Conversion to CBN is conversion to CBN, which can only be determined by finding out how much CBN there is, not by finding how much THC you don't have. None is shown. CBN is quite stable and along with CBD suffers from none of the problems of THC distillation. The text from the second graph says At higher temperature, D9-THC is oxidised to form cannabinol. As the sum of D9-THCA-A, D9-THC and cannabinol does not reach 100%, it is assumed that polymeric material is formed also. If the time of exposure to temperature is changed, temperature needs to be adjusted to maximal conversion. With the chosen time, the maximal conversion is in the same range as it is in the injector of the GC system.

Let's analyze this statement. First, the second graph is not the authority you think, at face value, because no time is ever given. Kind of an important variable? Next, just because they say some reaction occurs, does not mean that it happens instantly or quantitatively or anywhere near.

Oh duh now I see that 8 is just a different representation of the handful of experiments in 3. So 15 minutes. They didn't mention the intermediate dihydrocannabinol even though they showed it on the stacked chromatogram figure 3. That's the better representation. That's one of the few places you'll see dihydrocannabinol mentioned much less shown on HPLC, yet they don't mention THCA converting to CBNA. They mention it as impurity in their THCA but don't show a peak for it. Anyhow it's not a ton of science being done here really, once again these are only what they are. This is an analytical not production journal.
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Old 12-11-2017, 08:20 AM #8
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Old 12-11-2017, 12:59 PM #9
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Originally Posted by G.O. Joe View Post
Conversion to CBN is conversion to CBN, which can only be determined by finding out how much CBN there is, not by finding how much THC you don't have. None is shown.

You will never reach 100% when the same process creating CBN from THC, is destroying CBN.

You lose 30% right off the top, reaching the apex of the curve, and then the THC level steadily drops until THC reaches zero.


CBN is quite stable and along with CBD suffers from none of the problems of THC distillation.



The text from the second graph says At higher temperature, D9-THC is oxidised to form cannabinol. As the sum of D9-THCA-A, D9-THC and cannabinol does not reach 100%, it is assumed that polymeric material is formed also.



If the time of exposure to temperature is changed, temperature needs to be adjusted to maximal conversion. With the chosen time, the maximal conversion is in the same range as it is in the injector of the GC system.


Let's analyze this statement. First, the second graph is not the authority you think, at face value, because no time is ever given. Kind of an important variable? Next, just because they say some reaction occurs, does not mean that it happens instantly or quantitatively or anywhere near.

Oh duh now I see that 8 is just a different representation of the handful of experiments in 3. So 15 minutes. They didn't mention the intermediate dihydrocannabinol even though they showed it on the stacked chromatogram figure 3. That's the better representation. That's one of the few places you'll see dihydrocannabinol mentioned much less shown on HPLC, yet they don't mention THCA converting to CBNA. They mention it as impurity in their THCA but don't show a peak for it. Anyhow it's not a ton of science being done here really, once again these are only what they are. This is an analytical not production journal.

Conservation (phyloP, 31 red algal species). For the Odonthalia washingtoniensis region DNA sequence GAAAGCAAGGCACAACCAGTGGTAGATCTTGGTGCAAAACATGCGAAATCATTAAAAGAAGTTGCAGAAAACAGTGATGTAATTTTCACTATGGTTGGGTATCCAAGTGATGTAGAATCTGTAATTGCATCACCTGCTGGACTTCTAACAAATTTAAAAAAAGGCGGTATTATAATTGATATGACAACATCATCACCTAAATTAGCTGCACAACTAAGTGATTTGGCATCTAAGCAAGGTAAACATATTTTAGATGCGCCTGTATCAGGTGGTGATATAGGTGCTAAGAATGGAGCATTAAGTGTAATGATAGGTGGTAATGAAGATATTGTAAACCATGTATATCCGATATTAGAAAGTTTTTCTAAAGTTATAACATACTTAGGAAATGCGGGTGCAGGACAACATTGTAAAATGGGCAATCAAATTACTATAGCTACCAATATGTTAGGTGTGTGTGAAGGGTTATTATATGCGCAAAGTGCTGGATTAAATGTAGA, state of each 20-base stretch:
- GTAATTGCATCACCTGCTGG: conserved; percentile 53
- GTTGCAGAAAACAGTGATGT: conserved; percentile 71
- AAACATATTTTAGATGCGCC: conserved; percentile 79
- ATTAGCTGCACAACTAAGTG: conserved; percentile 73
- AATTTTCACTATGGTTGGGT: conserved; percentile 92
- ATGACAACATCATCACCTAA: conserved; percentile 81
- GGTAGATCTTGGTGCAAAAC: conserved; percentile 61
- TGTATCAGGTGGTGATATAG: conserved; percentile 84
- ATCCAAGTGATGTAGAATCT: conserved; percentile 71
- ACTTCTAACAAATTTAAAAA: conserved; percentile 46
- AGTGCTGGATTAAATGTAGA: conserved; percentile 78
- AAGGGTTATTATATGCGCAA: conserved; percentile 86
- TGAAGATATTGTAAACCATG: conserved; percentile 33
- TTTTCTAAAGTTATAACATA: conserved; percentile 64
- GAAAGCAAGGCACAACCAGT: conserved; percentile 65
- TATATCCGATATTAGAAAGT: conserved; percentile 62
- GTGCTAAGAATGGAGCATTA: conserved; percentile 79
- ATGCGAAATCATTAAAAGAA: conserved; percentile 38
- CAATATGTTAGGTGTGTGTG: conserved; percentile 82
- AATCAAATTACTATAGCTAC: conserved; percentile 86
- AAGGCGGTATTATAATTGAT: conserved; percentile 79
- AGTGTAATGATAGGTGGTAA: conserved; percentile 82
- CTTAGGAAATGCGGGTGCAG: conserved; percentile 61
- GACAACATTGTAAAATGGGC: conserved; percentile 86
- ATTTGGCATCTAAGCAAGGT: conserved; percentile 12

Define polymophic material? Poly(Multiple) morphing (changing) into something else??? Like decomposition products for instance??

You probably skipped over the part of my write up that mentioned going straight to one of the worlds leading authorities on the subject for help sorting it out, and who does believe in the studies and provided them to me. He also relayed his own experiences as an industrial consultant on the very subject.

The point of the article is Greenfox's question of why the decomposition curves don't match, and the answer is that the processes are different.

Do you find error in that conclusion?
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Old 12-12-2017, 03:31 AM #10
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Define polymophic material? Poly(Multiple) morphing (changing) into something else??? Like decomposition products for instance??

You probably skipped over the part of my write up that mentioned going straight to one of the worlds leading authorities on the subject for help sorting it out, and who does believe in the studies and provided them to me. He also relayed his own experiences as an industrial consultant on the very subject.

The point of the article is Greenfox's question of why the decomposition curves don't match, and the answer is that the processes are different.

Do you find error in that conclusion?
The answer is the 70% figure comes with grains of salt from the start. I've had these articles for ten years and don't need an interpreter, having spoken the language for a long time.

Four (4) experiments are documented, as shown in your second graph figure 8 and my link to figure 3. Different temperatures for 15 minutes, each with half a milligram of material coating the inside of a gas tight vial. Is there plastic or unsilanized glass? They don't say, so we'll say I've found your missing THC - absorbed - if dihydrocannabinol doesn't cover it.

This 15 minutes is kind of inflexible isn't it? Maybe there would have been different results for a longer time at the lower temperature and a shorter time at the higher temperature? Obviously?

How would a large peak for CBN mean CBN is being destroyed? Plus they clearly throw in the phrase it is assumed - their assumption means jack and they would be the first to admit it. There is certainly nothing there saying it's CBN and not THC theoretically dimerizing or whatever.

No one including the authors is saying it's a definitive work that applies to anything other than what they specifically did for the purpose they did it for, so there's a bit of straw man in bringing them up at all. Did the Dr. tell you they go on to say never mind about the 70% figure unless you're analyzing hemp - did you skip over table 1? It seems that with higher D9-THCA-A concentration the decarboxylation pathway is favoured over other reaction pathways such that a higher total D9-THC can be measured than expected.